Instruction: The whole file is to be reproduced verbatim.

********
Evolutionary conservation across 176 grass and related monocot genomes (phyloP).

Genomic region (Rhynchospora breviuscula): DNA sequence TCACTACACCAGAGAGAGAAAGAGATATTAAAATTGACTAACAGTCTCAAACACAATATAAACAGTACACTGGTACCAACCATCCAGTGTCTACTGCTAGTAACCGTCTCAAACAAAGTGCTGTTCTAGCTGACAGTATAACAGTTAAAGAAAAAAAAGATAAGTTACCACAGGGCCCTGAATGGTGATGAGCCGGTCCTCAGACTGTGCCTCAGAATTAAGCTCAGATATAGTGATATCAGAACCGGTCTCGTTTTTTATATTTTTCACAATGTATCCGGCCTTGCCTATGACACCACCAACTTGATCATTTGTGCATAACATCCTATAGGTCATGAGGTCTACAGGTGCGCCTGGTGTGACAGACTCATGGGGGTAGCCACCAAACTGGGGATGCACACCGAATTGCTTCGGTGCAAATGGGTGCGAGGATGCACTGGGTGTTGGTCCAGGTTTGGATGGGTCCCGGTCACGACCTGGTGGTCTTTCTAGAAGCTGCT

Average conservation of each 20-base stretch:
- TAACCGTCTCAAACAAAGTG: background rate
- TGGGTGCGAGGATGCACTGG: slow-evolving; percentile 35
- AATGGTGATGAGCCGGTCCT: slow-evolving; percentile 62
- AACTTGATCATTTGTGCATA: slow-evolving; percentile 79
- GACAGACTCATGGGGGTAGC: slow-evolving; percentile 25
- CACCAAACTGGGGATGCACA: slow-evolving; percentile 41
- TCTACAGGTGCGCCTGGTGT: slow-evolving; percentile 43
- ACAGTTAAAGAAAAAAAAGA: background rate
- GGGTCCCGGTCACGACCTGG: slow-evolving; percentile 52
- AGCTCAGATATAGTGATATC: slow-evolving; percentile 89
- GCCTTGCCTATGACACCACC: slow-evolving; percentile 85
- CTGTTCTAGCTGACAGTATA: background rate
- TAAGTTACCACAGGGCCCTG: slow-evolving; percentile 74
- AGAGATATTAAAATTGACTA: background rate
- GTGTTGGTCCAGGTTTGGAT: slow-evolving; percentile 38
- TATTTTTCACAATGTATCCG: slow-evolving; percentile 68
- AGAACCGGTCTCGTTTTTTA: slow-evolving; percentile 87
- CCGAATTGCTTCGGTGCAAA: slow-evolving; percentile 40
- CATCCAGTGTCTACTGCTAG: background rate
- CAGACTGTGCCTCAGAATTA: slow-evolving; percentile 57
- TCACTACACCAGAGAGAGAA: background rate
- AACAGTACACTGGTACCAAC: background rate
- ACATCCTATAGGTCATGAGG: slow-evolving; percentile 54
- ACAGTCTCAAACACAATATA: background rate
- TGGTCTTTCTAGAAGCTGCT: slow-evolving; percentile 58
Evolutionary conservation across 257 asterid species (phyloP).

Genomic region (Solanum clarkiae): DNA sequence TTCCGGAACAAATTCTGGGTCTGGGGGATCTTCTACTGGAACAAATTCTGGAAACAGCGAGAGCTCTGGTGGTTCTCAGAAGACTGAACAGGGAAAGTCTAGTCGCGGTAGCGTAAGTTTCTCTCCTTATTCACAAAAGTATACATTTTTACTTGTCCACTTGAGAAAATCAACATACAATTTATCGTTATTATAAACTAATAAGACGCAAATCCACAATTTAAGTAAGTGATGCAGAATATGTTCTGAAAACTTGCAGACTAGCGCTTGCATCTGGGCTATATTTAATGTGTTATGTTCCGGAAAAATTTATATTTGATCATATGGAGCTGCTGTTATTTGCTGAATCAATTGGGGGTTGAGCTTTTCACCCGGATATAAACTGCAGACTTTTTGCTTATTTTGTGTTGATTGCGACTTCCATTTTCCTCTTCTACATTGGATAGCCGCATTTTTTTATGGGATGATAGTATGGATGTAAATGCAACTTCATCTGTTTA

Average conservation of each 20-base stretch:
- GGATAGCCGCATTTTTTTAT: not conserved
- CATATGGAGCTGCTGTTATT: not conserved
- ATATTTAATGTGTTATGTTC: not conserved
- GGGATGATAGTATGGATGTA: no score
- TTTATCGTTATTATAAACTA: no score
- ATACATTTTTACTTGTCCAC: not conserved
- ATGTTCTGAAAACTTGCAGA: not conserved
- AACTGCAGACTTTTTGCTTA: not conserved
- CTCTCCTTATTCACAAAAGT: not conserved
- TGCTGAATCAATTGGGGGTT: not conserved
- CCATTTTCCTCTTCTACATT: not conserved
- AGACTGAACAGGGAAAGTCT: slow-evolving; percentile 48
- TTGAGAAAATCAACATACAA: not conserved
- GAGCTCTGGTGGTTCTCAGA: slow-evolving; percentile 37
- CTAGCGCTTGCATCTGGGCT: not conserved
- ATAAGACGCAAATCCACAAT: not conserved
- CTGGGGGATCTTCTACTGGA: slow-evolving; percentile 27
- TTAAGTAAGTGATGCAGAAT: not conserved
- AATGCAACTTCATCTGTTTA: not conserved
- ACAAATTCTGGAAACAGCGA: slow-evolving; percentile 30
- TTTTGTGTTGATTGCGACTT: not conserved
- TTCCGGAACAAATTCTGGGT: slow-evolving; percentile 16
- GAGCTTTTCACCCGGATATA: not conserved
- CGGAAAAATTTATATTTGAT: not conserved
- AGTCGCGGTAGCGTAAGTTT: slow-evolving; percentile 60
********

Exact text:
Evolutionary conservation across 176 grass and related monocot genomes (phyloP).

Genomic region (Rhynchospora breviuscula): DNA sequence TCACTACACCAGAGAGAGAAAGAGATATTAAAATTGACTAACAGTCTCAAACACAATATAAACAGTACACTGGTACCAACCATCCAGTGTCTACTGCTAGTAACCGTCTCAAACAAAGTGCTGTTCTAGCTGACAGTATAACAGTTAAAGAAAAAAAAGATAAGTTACCACAGGGCCCTGAATGGTGATGAGCCGGTCCTCAGACTGTGCCTCAGAATTAAGCTCAGATATAGTGATATCAGAACCGGTCTCGTTTTTTATATTTTTCACAATGTATCCGGCCTTGCCTATGACACCACCAACTTGATCATTTGTGCATAACATCCTATAGGTCATGAGGTCTACAGGTGCGCCTGGTGTGACAGACTCATGGGGGTAGCCACCAAACTGGGGATGCACACCGAATTGCTTCGGTGCAAATGGGTGCGAGGATGCACTGGGTGTTGGTCCAGGTTTGGATGGGTCCCGGTCACGACCTGGTGGTCTTTCTAGAAGCTGCT

Average conservation of each 20-base stretch:
- TAACCGTCTCAAACAAAGTG: background rate
- TGGGTGCGAGGATGCACTGG: slow-evolving; percentile 35
- AATGGTGATGAGCCGGTCCT: slow-evolving; percentile 62
- AACTTGATCATTTGTGCATA: slow-evolving; percentile 79
- GACAGACTCATGGGGGTAGC: slow-evolving; percentile 25
- CACCAAACTGGGGATGCACA: slow-evolving; percentile 41
- TCTACAGGTGCGCCTGGTGT: slow-evolving; percentile 43
- ACAGTTAAAGAAAAAAAAGA: background rate
- GGGTCCCGGTCACGACCTGG: slow-evolving; percentile 52
- AGCTCAGATATAGTGATATC: slow-evolving; percentile 89
- GCCTTGCCTATGACACCACC: slow-evolving; percentile 85
- CTGTTCTAGCTGACAGTATA: background rate
- TAAGTTACCACAGGGCCCTG: slow-evolving; percentile 74
- AGAGATATTAAAATTGACTA: background rate
- GTGTTGGTCCAGGTTTGGAT: slow-evolving; percentile 38
- TATTTTTCACAATGTATCCG: slow-evolving; percentile 68
- AGAACCGGTCTCGTTTTTTA: slow-evolving; percentile 87
- CCGAATTGCTTCGGTGCAAA: slow-evolving; percentile 40
- CATCCAGTGTCTACTGCTAG: background rate
- CAGACTGTGCCTCAGAATTA: slow-evolving; percentile 57
- TCACTACACCAGAGAGAGAA: background rate
- AACAGTACACTGGTACCAAC: background rate
- ACATCCTATAGGTCATGAGG: slow-evolving; percentile 54
- ACAGTCTCAAACACAATATA: background rate
- TGGTCTTTCTAGAAGCTGCT: slow-evolving; percentile 58
Evolutionary conservation across 257 asterid species (phyloP).

Genomic region (Solanum clarkiae): DNA sequence TTCCGGAACAAATTCTGGGTCTGGGGGATCTTCTACTGGAACAAATTCTGGAAACAGCGAGAGCTCTGGTGGTTCTCAGAAGACTGAACAGGGAAAGTCTAGTCGCGGTAGCGTAAGTTTCTCTCCTTATTCACAAAAGTATACATTTTTACTTGTCCACTTGAGAAAATCAACATACAATTTATCGTTATTATAAACTAATAAGACGCAAATCCACAATTTAAGTAAGTGATGCAGAATATGTTCTGAAAACTTGCAGACTAGCGCTTGCATCTGGGCTATATTTAATGTGTTATGTTCCGGAAAAATTTATATTTGATCATATGGAGCTGCTGTTATTTGCTGAATCAATTGGGGGTTGAGCTTTTCACCCGGATATAAACTGCAGACTTTTTGCTTATTTTGTGTTGATTGCGACTTCCATTTTCCTCTTCTACATTGGATAGCCGCATTTTTTTATGGGATGATAGTATGGATGTAAATGCAACTTCATCTGTTTA

Average conservation of each 20-base stretch:
- GGATAGCCGCATTTTTTTAT: not conserved
- CATATGGAGCTGCTGTTATT: not conserved
- ATATTTAATGTGTTATGTTC: not conserved
- GGGATGATAGTATGGATGTA: no score
- TTTATCGTTATTATAAACTA: no score
- ATACATTTTTACTTGTCCAC: not conserved
- ATGTTCTGAAAACTTGCAGA: not conserved
- AACTGCAGACTTTTTGCTTA: not conserved
- CTCTCCTTATTCACAAAAGT: not conserved
- TGCTGAATCAATTGGGGGTT: not conserved
- CCATTTTCCTCTTCTACATT: not conserved
- AGACTGAACAGGGAAAGTCT: slow-evolving; percentile 48
- TTGAGAAAATCAACATACAA: not conserved
- GAGCTCTGGTGGTTCTCAGA: slow-evolving; percentile 37
- CTAGCGCTTGCATCTGGGCT: not conserved
- ATAAGACGCAAATCCACAAT: not conserved
- CTGGGGGATCTTCTACTGGA: slow-evolving; percentile 27
- TTAAGTAAGTGATGCAGAAT: not conserved
- AATGCAACTTCATCTGTTTA: not conserved
- ACAAATTCTGGAAACAGCGA: slow-evolving; percentile 30
- TTTTGTGTTGATTGCGACTT: not conserved
- TTCCGGAACAAATTCTGGGT: slow-evolving; percentile 16
- GAGCTTTTCACCCGGATATA: not conserved
- CGGAAAAATTTATATTTGAT: not conserved
- AGTCGCGGTAGCGTAAGTTT: slow-evolving; percentile 60